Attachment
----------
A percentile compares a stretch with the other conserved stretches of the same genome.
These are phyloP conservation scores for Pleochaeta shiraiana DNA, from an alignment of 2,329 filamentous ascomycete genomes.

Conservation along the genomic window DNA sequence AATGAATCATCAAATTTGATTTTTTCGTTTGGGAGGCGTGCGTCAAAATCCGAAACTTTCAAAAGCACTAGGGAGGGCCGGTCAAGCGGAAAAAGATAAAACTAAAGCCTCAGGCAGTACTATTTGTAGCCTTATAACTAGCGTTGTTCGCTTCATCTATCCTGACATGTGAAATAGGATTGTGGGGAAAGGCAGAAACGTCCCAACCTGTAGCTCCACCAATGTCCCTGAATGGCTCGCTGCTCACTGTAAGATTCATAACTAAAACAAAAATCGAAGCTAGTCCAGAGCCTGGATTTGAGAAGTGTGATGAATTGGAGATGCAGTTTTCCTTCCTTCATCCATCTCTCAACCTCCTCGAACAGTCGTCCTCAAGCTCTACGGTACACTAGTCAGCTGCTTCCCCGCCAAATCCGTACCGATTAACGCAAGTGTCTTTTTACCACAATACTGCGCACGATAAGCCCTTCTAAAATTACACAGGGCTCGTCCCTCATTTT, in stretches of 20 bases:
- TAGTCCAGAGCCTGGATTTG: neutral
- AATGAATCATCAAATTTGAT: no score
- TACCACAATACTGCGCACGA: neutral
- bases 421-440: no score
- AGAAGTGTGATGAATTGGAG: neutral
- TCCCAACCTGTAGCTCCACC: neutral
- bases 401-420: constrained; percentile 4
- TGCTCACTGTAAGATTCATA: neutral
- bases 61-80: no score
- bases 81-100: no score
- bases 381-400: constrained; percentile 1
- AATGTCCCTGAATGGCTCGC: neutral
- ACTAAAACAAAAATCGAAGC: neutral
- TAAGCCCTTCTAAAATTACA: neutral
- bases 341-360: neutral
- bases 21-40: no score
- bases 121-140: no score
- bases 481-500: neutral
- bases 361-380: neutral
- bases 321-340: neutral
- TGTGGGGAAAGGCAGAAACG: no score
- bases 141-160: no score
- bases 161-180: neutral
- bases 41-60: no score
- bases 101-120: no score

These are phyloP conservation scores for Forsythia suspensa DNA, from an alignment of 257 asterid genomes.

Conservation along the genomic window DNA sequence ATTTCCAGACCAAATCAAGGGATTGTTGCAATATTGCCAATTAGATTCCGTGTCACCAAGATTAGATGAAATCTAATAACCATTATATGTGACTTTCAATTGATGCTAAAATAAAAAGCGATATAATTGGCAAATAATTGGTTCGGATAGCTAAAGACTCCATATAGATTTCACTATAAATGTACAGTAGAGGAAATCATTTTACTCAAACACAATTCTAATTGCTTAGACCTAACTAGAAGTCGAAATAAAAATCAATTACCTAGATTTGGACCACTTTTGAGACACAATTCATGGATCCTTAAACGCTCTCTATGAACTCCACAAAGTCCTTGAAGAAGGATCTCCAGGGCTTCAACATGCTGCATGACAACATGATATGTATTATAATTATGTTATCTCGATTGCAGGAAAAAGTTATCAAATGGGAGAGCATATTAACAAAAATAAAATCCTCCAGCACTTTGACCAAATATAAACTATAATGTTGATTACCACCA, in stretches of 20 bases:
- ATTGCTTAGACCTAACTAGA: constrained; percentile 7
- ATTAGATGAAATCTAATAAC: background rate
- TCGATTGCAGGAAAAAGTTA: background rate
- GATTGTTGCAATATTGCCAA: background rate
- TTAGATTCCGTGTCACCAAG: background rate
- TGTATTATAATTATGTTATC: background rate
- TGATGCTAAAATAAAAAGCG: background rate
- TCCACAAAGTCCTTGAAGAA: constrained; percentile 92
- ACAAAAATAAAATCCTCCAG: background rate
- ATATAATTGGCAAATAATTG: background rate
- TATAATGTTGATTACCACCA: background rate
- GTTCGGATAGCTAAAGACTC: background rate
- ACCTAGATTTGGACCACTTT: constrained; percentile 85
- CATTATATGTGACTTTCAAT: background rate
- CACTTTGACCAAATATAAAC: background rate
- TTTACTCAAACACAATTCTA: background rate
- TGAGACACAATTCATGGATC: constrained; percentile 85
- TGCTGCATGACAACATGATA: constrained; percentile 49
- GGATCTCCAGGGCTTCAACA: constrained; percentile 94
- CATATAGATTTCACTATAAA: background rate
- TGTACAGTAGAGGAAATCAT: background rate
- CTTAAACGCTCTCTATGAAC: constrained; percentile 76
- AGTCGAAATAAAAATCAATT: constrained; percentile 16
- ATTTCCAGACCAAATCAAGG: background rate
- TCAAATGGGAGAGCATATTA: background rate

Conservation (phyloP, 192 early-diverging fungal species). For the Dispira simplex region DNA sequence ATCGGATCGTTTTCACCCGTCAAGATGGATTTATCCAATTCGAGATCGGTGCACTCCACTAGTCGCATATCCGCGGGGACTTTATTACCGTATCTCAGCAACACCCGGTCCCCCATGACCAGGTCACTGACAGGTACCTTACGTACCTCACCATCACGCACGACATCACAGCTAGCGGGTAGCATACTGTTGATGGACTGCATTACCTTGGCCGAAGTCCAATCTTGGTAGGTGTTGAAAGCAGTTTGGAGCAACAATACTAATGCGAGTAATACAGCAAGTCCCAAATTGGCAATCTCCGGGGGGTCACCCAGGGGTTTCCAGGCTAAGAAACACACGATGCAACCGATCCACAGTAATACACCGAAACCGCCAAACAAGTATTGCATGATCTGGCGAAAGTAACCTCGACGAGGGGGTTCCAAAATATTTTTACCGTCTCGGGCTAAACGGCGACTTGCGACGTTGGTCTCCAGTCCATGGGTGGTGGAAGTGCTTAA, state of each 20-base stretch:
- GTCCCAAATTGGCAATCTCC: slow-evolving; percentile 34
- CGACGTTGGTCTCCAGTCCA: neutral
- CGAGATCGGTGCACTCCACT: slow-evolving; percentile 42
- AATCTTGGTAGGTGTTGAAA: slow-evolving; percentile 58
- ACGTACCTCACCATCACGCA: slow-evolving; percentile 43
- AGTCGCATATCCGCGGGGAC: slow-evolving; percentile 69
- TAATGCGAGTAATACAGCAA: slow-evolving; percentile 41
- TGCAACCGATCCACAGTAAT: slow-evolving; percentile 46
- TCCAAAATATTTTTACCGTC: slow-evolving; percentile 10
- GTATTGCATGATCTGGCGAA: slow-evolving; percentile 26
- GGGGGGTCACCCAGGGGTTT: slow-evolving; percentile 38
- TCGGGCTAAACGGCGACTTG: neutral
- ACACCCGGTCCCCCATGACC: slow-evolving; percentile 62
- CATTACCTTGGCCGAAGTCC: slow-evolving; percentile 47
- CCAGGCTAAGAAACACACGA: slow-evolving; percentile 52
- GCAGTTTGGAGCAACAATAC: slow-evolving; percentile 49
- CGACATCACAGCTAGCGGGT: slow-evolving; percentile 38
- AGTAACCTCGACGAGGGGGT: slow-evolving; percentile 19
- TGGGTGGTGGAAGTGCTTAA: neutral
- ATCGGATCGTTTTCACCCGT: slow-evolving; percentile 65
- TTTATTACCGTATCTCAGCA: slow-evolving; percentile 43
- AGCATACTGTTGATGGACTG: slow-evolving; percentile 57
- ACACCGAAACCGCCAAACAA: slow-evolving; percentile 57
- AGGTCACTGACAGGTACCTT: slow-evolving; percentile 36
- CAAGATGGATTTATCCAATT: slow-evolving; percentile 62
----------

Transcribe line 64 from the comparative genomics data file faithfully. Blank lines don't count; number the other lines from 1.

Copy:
- TGCAACCGATCCACAGTAAT: slow-evolving; percentile 46